We’re also fond of Blackberry Hub which has been ported over from Blackberry 10 as a standard app. Although you can, of course, use any email app you want, there’s plenty to like about Hub. It can manage all your communications in one place – texts, BBMs, social media and calls – not just your emails.
The core email functionality hasn’t been ignored with the now near-universal swipe gestures present for quickly triaging your inbox and the Dropbox Mailbox-style ability to ‘snooze’ emails so that they temporarily disappear from your inbox and reappear later. This can be at a more convenient time, such as during your lunch break or commute home, or even at a location of your choosing such as your office.
Android Lollipop devices can be encrypted by default, although few manufacturers take advantage of this option. Blackberry does, giving IT administrators peace of mind. They’ll also be assuaged by the locked bootloader which is double checked every time the phone boots up.
The oddly-named Dtek app gives users a security overview of their phone, such as whether they’ve set a passcode or not and whether remote management is enabled. Oddly though, you can’t change any errant settings from Dtek – it’s up to you to ferret them out in the Settings app.
Oddly, the Priv doesn’t have a fingerprint reader – we would have loved to have seen it used as part of two-factor authentication. An alternative is a very odd but useful variant of the pattern unlocking method. Once you’ve picked a number and a part of a coloured box of your choice, you then have to line them up using a scrolling onscreen grid to unlock your phone. An example would be placing the number 9 in the bottom right hand corner of a yellow box. It sounds complex, but works simply and well in practice. Plus, unlike a passcode, it’s hard for someone peeping over your shoulder to make out the combination.
One minor security feature we couldn’t get working was Blackberry’s unique take on widgets. On supported apps, such as Blackberry’s own calendar and to-do list apps, you can swipe up on the icon on your home screen to quickly peek into the widget. The advantage of this over standard widgets is that sensitive data isn’t left out in the open on your home screen where someone peeking over your should could see it. We couldn’t get these special widgets to work though, even after several software updates.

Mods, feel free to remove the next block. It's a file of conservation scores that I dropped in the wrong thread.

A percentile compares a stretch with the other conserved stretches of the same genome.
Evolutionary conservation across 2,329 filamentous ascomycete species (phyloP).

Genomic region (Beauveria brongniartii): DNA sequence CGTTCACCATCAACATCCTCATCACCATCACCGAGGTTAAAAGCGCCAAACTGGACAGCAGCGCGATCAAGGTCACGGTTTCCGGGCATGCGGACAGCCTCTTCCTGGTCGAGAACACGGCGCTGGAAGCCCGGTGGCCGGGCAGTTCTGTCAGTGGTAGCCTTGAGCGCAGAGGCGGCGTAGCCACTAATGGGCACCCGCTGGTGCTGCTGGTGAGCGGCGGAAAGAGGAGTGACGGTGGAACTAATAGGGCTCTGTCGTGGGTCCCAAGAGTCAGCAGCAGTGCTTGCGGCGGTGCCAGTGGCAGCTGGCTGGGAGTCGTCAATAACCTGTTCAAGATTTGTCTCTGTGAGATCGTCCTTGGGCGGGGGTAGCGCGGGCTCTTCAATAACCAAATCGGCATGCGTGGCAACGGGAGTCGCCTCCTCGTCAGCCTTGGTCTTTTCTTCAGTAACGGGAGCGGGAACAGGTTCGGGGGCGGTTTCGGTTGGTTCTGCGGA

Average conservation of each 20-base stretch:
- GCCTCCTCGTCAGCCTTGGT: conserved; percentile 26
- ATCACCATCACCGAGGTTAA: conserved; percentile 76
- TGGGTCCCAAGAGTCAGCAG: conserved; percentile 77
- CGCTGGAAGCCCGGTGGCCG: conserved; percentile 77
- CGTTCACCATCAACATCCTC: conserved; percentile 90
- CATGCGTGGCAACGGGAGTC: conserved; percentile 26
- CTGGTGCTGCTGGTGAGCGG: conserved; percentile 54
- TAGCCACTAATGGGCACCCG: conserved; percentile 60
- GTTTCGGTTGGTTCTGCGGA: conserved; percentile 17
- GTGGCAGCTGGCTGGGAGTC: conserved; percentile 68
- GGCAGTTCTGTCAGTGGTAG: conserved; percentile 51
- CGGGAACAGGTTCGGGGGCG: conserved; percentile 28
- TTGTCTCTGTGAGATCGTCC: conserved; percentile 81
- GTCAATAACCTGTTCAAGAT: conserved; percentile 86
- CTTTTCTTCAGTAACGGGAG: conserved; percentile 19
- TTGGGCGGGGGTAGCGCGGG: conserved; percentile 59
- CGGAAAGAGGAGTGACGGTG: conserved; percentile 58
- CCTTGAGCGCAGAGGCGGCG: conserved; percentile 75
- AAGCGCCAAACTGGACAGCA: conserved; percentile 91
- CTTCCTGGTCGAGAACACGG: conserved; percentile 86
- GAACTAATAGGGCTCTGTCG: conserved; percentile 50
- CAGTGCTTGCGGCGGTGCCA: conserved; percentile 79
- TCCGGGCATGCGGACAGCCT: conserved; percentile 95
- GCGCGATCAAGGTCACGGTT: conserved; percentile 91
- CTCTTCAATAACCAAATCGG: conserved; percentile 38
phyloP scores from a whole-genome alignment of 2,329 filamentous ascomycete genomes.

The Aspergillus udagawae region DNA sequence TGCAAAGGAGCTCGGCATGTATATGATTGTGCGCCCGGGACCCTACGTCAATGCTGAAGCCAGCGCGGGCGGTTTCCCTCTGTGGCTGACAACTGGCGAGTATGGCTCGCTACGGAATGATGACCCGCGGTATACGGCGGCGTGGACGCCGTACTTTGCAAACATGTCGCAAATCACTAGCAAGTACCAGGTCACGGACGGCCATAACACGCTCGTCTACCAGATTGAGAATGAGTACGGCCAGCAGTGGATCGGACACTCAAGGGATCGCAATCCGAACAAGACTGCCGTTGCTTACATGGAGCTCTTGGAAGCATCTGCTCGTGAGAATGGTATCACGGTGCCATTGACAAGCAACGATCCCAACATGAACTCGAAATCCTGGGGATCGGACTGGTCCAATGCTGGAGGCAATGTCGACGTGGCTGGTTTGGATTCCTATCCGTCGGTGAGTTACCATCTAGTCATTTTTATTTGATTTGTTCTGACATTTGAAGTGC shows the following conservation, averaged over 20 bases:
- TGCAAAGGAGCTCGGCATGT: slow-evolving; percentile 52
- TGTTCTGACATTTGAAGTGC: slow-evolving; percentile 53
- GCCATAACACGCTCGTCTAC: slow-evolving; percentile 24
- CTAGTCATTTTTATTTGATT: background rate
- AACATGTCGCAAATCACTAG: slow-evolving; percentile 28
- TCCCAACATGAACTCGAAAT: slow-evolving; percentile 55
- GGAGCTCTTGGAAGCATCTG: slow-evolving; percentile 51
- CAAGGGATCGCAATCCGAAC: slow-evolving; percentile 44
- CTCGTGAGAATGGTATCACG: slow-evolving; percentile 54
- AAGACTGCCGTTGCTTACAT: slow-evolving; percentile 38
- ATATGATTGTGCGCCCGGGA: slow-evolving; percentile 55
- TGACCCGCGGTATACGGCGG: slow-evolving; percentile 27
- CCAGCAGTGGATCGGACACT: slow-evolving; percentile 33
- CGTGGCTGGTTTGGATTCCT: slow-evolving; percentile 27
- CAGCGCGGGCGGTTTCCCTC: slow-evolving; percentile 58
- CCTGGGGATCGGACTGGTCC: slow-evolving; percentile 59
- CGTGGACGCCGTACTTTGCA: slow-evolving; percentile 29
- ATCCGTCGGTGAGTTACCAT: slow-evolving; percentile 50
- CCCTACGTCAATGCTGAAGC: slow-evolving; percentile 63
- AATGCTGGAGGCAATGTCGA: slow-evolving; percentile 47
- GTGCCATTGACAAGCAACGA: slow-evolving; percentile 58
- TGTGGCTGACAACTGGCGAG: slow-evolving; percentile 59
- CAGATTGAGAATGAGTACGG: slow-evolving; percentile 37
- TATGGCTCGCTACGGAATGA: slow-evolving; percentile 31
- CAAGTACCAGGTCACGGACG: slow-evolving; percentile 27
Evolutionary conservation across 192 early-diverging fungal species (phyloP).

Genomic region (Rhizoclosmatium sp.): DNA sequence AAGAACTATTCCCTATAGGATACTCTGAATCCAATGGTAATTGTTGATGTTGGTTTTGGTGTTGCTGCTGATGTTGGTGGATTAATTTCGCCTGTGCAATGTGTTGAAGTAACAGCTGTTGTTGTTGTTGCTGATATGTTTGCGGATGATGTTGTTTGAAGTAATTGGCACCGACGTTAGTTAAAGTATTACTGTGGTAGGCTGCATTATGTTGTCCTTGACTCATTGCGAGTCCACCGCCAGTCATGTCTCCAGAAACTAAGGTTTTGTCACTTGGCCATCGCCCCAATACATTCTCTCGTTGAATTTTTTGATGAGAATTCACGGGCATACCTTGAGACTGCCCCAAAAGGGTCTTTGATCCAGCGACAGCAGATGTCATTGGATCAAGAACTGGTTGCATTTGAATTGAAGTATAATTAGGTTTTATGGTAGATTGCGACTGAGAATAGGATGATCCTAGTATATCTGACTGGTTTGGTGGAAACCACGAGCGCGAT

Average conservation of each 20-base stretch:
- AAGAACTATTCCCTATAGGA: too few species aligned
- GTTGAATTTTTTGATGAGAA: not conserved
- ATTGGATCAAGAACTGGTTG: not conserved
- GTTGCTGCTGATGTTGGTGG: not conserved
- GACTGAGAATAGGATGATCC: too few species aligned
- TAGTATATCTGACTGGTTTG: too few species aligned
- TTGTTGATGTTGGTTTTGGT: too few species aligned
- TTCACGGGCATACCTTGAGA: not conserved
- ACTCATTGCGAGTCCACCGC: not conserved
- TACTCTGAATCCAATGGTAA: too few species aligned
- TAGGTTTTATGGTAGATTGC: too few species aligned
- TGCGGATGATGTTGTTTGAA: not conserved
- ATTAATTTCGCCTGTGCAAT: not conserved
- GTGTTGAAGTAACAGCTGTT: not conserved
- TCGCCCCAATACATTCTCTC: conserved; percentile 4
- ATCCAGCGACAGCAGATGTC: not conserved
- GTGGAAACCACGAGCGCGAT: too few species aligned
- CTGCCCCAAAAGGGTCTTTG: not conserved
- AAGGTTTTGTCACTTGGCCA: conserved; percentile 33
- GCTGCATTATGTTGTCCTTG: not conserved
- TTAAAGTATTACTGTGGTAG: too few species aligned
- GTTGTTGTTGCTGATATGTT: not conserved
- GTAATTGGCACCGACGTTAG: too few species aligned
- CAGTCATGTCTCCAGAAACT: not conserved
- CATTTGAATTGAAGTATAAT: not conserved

Blackberry has used Android 5.0 Lollipop with an upgrade to 6.0 Marshmallow promised for the ‘New Year’.
Battery life and camera
Battery life was lengthy. It lasted just over 11 hours when browsing the web when connected to WiFi and it lasted just under 15 hours when playing locally-stored video on a loop. All this should assuage long-time Blackberry users still pining after a removable battery.
We weren’t expecting much from the 18 megapixel camera, so we were pleasantly surprised. Colours were captured faithfully and details were sharp when used outdoors. It struggled when taking photos indoors though, with skin tones coming out mottled and with lots of noise. The latter was also a problem in low-light shots, where the sluggish and somewhat buggy camera app also struggled to get the exposure right. It’s a good camera, but it’s not in the same league as the Galaxy S6 or iPhone 6s.
Screen and performance
The 5.4in screen was almost painfully bright with top-notch image quality, while the high resolution of 2560x1440 pixels means text is very sharp. The large width of the screen means the Priv is definitely a two-handed phone though, whether or not you’re using the physical keyboard.
Surprisingly, our review unit had trouble connecting reliably to a 802.11n 5GHz network at a distance of 30m – a feat which other phones had no trouble accomplishing. We suspect this was a one-off flaw though as a second review unit had no such difficulty.
We had no complaints about performance – the six-core Snapdragon 808 processor and 3GB of memory raced through our benchmarks.
The Blackberry Priv has an unenviable task ahead of it – it not only has to be a good phone its own right, but it also has to be good enough to turn around the fortunes of an entire company. Thankfully, it is a good phone with plenty to like. Physical keyboard aside, there’s the grippy casing, the bright and high-resolution screen and the thoughtfully-modified version of Android. If the Priv had arrived three or four years ago then it wouldn’t just be a good phone, but a superlative one. As it is though, you’d have to either be irredeemably attached to physical keyboards or extremely concerned about security to choose the Priv over competing smartphones. It’s by no means bad, far from it, but with most of the world long used to touchscreen keyboards, the Priv feels like a niche product rather than one with mass appeal.
OS: Android 5.0 Lollipop
Display: 5.4in, 2560 x 1440 pixels (544ppi)
Processor: 1.8 + 1.4GHz Qualcomm Snapdragon 808 six-core
Storage: 32GB, MicroSD slot
Camera: 18-megapixel with autofocus, flash, two-megapixel front-facing
Connectivity: 802.11 ac/a/b/g/n, Bluetooth 4.1 LE, NFC, 4G, GPS/GLONASS
Ports: Micro USB 2.0
Dimensions: 147 x 77 x 9.4 mm (HxWxD)